So the first three festivals remind us of the first three steps in God’s plan of salvation that have already taken place: Christ’s sacrifice, our exodus from slavery to sin, and the launch of the Church. What about the meaning of the next four festivals?
Shadows of things to come
Paul referred to God’s festivals as “a shadow of things to come” (Colossians 2:17). Though we would love a full-color brilliant vision of the future steps in God’s plan, for now we may be limited to see “in a mirror dimly” (1 Corinthians 13:12). But we can glimpse the shadow that hints at what “eye has not seen, nor ear heard, nor have entered into the heart of man the things which God has prepared for those who love Him” (1 Corinthians 2:9).
What are the next steps in God’s plan? Revelation 19 and 20 (among other passages) summarize the events ahead of us in God’s plan of salvation.
The Feast of Trumpets
Revelation 19 records events surrounding Jesus Christ’s return to the earth to stop mankind’s self-destruction and to begin to establish God’s Kingdom. These include the defeat of the evil end-time Babylonian system, the marriage supper of the Lamb and His wife (the resurrected saints), and the final defeat of the armies opposing Christ.
Other passages highlight the trumpet blasts associated with these times (Matthew 24:31; 1 Corinthians 15:51-52; Revelation 8:6; 11:15).
The Day of Atonement
The Old Testament ceremonies for the Day of Atonement foreshadowed an end-time event. The Azazel goat of Leviticus 16 reflected Satan’s influence in leading mankind to sin. The other goat represented the sacrifice of Jesus Christ by which sin can be forgiven. (Study more about this in our articles “Leviticus 16 and the Day of Atonement” and “The Holy Day Satan Hates Most.”)
Revelation 20:1-3 shows the solution:
“Then I saw an angel coming down from heaven, having the key to the bottomless pit and a great chain in his hand. He laid hold of the dragon, that serpent of old, who is the Devil and Satan, and bound him for a thousand years; and he cast him into the bottomless pit, and shut him up, and set a seal on him, so that he should deceive the nations no more till the thousand years were finished.”
After Satan is locked away and unable to influence humanity, the Bible foretells a time of peace and prosperity.
The Feast of Tabernacles
Revelation 20:4 tells of the 1,000 years when the resurrected saints will serve under Jesus Christ. When the long-prophesied Kingdom of God rules the earth, all the utopian prophecies will come to pass.
This is foreshadowed by the Feast of Tabernacles, a seven-day festival of abundance enjoyed in temporary dwellings. Even the 1,000 years will someday seem temporary.
Micah records one of the amazing prophecies:
“Now it shall come to pass in the latter days that the mountain of the LORD’s house shall be established on the top of the mountains, and shall be exalted above the hills; and peoples shall flow to it.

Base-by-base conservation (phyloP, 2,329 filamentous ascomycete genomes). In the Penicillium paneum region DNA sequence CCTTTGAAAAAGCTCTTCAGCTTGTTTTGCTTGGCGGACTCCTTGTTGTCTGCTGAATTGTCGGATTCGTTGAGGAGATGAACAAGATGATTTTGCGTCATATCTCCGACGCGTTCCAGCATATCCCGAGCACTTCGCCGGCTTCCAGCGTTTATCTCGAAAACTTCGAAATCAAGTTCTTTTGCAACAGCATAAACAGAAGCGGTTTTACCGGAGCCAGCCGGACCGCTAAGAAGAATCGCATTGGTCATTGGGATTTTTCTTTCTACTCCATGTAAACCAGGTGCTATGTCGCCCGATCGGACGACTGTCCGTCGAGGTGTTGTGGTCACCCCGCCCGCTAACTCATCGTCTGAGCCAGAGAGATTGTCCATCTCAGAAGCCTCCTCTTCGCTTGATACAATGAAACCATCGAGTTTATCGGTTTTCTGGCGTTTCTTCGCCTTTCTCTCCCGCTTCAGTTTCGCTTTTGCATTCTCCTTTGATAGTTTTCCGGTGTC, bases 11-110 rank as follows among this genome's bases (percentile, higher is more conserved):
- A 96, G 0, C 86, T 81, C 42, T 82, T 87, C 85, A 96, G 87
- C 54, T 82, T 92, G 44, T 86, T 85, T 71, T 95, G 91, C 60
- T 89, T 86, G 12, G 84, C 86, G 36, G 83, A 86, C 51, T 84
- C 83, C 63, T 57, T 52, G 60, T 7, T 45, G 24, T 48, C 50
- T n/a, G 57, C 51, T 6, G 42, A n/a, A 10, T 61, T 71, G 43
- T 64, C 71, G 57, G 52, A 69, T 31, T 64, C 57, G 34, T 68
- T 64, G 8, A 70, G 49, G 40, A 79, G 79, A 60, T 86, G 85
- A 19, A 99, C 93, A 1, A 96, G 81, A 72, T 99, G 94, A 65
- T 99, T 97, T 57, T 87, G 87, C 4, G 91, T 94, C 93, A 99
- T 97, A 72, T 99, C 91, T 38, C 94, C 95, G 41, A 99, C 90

“Many nations shall come and say, ‘Come, and let us go up to the mountain of the LORD, to the house of the God of Jacob; He will teach us His ways, and we shall walk in His paths.’ For out of Zion the law shall go forth, and the word of the LORD from Jerusalem.
“He shall judge between many peoples, and rebuke strong nations afar off; they shall beat their swords into plowshares, and their spears into pruning hooks; nation shall not lift up sword against nation, neither shall they learn war anymore.
“But everyone shall sit under his vine and under his fig tree, and no one shall make them afraid; for the mouth of the LORD of hosts has spoken” (Micah 4:1-4).
The knowledge of God’s way of life will be made known to all. Many people will choose to follow God’s way, leading to peace and plenty and the acceptance of His offer of salvation.
The Eighth Day
Many have wondered, though, about the vast majority of people throughout history who did not know God’s way or receive God’s calling. Thankfully, our merciful God has a plan for those who have never had a chance for salvation. This is pictured by the Eighth Day, a separate festival after the Feast of Tabernacles. It is described in Revelation 20:11-12:
“Then I saw a great white throne and Him who sat on it, from whose face the earth and the heaven fled away. And there was found no place for them.
“And I saw the dead, small and great, standing before God, and books [of the Bible] were opened [to their understanding]. And another book was opened, which is the Book of Life [opened so more names could be added]. And the dead were judged according to their works, by the things which were written in the books.”
Few understand this festival and its incredible meaning. Study more about it in our articles “What Happens to Those Who Died Without Hope?” “Is God Fair?” and “Is the Second Resurrection a Second Chance?”
Celebrating the right festivals the right way
These seven feasts of the Lord display God’s loving plan for humanity. Observing them every year serves as a needed reminder and encouragement for those resisting this world, Satan and his evil influences.
But just observing the feasts is not enough. Ancient Israel sometimes kept the feasts, but generally without the right attitude or desire to learn and obey. Isaiah records God’s disgust with those who hypocritically observed the feasts while continuing to do evil, with their hands “full of blood” (Isaiah 1:13-20).
God wants His ways, including these seven feasts, to change us, to help us think as He does.
Jesus expressed His love for His disciples and His zeal for His festivals when He said:
“With fervent desire I have desired to eat this Passover with you before I suffer” (Luke 22:15).
So, as Paul said, “Therefore, let us keep the feast” (1 Corinthians 5:8)—and keep the feasts the way God wants us to keep them.
Learn more about all seven festivals in our booklet From Holidays to Holy Days: God’s Plan for You.